A flame retardant chemical that’s used in insulation and electrical equipment is showing up in food. It's called hexabromocyclododecane or HBCD.
Here's what the Environmental Protection Agency says about the chemical:
HBCD is found world-wide in the environment and wildlife. It is also found in human breast milk, adipose tissue, and blood. It bioaccumulates in living organisms and biomagnifies in the food chain. It is persistent in the environment and is transported long distances.
HBCD is highly toxic to aquatic organisms. It also presents human health concerns based on animal test results indicating potential reproductive, developmental and neurological effects.
Flame retardant chemicals are used in hundreds of consumer products. Certain kinds of these chemicals leach out of our couches, our TVs, our carpet padding and many other things in our homes. They've been found in household dust and in food, and they're getting into our bodies.
Linda Birnbaum is the Director of the National Institute of Environmental Health Sciences (NIEHS) of the National Institutes of Health (NIH) and the National Toxicology Program.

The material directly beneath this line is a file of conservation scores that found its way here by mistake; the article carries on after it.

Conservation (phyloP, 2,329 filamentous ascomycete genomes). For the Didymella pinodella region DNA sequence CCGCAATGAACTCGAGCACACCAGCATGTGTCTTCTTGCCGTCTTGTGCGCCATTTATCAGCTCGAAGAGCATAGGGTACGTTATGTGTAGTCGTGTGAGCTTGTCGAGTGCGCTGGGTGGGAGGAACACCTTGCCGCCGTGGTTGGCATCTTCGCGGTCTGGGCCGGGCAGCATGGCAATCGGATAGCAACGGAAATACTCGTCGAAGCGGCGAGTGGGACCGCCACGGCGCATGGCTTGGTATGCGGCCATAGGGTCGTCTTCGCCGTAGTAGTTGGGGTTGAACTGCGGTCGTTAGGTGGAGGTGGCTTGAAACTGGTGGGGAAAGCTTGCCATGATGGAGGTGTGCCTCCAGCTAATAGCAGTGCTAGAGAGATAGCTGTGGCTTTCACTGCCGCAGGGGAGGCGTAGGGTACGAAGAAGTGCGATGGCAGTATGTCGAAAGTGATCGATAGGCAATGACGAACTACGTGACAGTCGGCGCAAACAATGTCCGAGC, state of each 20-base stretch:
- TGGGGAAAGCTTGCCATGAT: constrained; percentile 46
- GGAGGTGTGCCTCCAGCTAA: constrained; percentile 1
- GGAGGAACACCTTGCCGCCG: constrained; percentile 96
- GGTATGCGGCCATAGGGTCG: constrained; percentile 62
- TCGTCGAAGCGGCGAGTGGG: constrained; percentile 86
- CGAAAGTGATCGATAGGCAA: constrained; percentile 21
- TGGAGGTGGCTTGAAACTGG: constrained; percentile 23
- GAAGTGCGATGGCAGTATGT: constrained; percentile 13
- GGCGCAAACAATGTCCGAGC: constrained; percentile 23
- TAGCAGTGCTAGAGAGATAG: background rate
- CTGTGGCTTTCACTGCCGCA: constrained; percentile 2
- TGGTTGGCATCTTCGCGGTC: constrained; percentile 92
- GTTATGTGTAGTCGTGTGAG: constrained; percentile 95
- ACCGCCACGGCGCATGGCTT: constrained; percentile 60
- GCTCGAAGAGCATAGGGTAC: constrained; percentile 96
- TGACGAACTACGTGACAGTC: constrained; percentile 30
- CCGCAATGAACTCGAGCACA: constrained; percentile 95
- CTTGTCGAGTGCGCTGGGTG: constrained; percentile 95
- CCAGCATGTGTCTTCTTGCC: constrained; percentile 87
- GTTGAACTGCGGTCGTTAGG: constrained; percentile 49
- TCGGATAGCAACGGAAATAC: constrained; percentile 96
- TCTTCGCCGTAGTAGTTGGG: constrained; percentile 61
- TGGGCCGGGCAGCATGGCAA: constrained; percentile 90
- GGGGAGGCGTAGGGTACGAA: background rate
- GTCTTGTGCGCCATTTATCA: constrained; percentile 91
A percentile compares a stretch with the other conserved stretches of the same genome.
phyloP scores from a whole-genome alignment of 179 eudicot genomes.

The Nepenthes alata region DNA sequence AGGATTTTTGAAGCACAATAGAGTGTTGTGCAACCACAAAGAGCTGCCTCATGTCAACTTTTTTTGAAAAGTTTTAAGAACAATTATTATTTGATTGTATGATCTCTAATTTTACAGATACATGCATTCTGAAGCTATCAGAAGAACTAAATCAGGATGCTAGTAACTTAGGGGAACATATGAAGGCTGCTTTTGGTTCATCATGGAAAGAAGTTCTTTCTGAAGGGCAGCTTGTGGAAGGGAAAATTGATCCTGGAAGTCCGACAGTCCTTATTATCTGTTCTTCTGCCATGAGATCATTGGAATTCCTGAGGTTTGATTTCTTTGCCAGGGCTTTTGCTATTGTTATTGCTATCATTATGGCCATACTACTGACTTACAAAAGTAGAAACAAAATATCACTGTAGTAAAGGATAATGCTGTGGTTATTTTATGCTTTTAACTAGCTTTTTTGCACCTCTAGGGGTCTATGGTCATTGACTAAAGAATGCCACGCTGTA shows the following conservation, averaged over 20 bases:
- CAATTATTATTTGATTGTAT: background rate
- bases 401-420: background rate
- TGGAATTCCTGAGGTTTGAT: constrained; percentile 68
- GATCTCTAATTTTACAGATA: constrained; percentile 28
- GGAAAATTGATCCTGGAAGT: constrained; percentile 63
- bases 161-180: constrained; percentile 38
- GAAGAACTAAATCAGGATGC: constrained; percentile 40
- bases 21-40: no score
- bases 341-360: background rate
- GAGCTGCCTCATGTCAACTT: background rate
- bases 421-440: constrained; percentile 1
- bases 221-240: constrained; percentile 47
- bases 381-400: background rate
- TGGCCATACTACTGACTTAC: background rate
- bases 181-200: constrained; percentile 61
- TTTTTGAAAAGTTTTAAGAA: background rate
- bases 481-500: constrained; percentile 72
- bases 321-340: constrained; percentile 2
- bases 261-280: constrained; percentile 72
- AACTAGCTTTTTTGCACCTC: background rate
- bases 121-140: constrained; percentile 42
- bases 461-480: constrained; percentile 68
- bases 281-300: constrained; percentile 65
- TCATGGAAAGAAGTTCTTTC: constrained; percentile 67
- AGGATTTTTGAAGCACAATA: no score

She’s a senior author of a study out today in the journal Environmental Health Perspectives and I spoke with her for today's Environment Report. For the study, the team purchased 36 samples of foods common in American diets from Dallas, Texas supermarkets, including peanut butter, poultry, fish and beef. HBCD was detected in 15 of the samples.
"We primarily found it in fatty foods of animal origin, so fatty animal products. This is a chemical that loves to be in the fat, and that’s where we’re finding it."
Williams: "Now, were the levels you found high enough to be of concern?"
Birnbaum: "The levels are very, very low. I would call this micro-contamination. In our 2010 study where we looked at the total presence of this chemical, at that point we estimated that the daily intake was about 1,000 fold lower than what is believed to be a safe dose."
HBCD is showing up in people's bodies. The study states that food "may be a substantial contributor to the elevated α-HBCD levels observed in humans."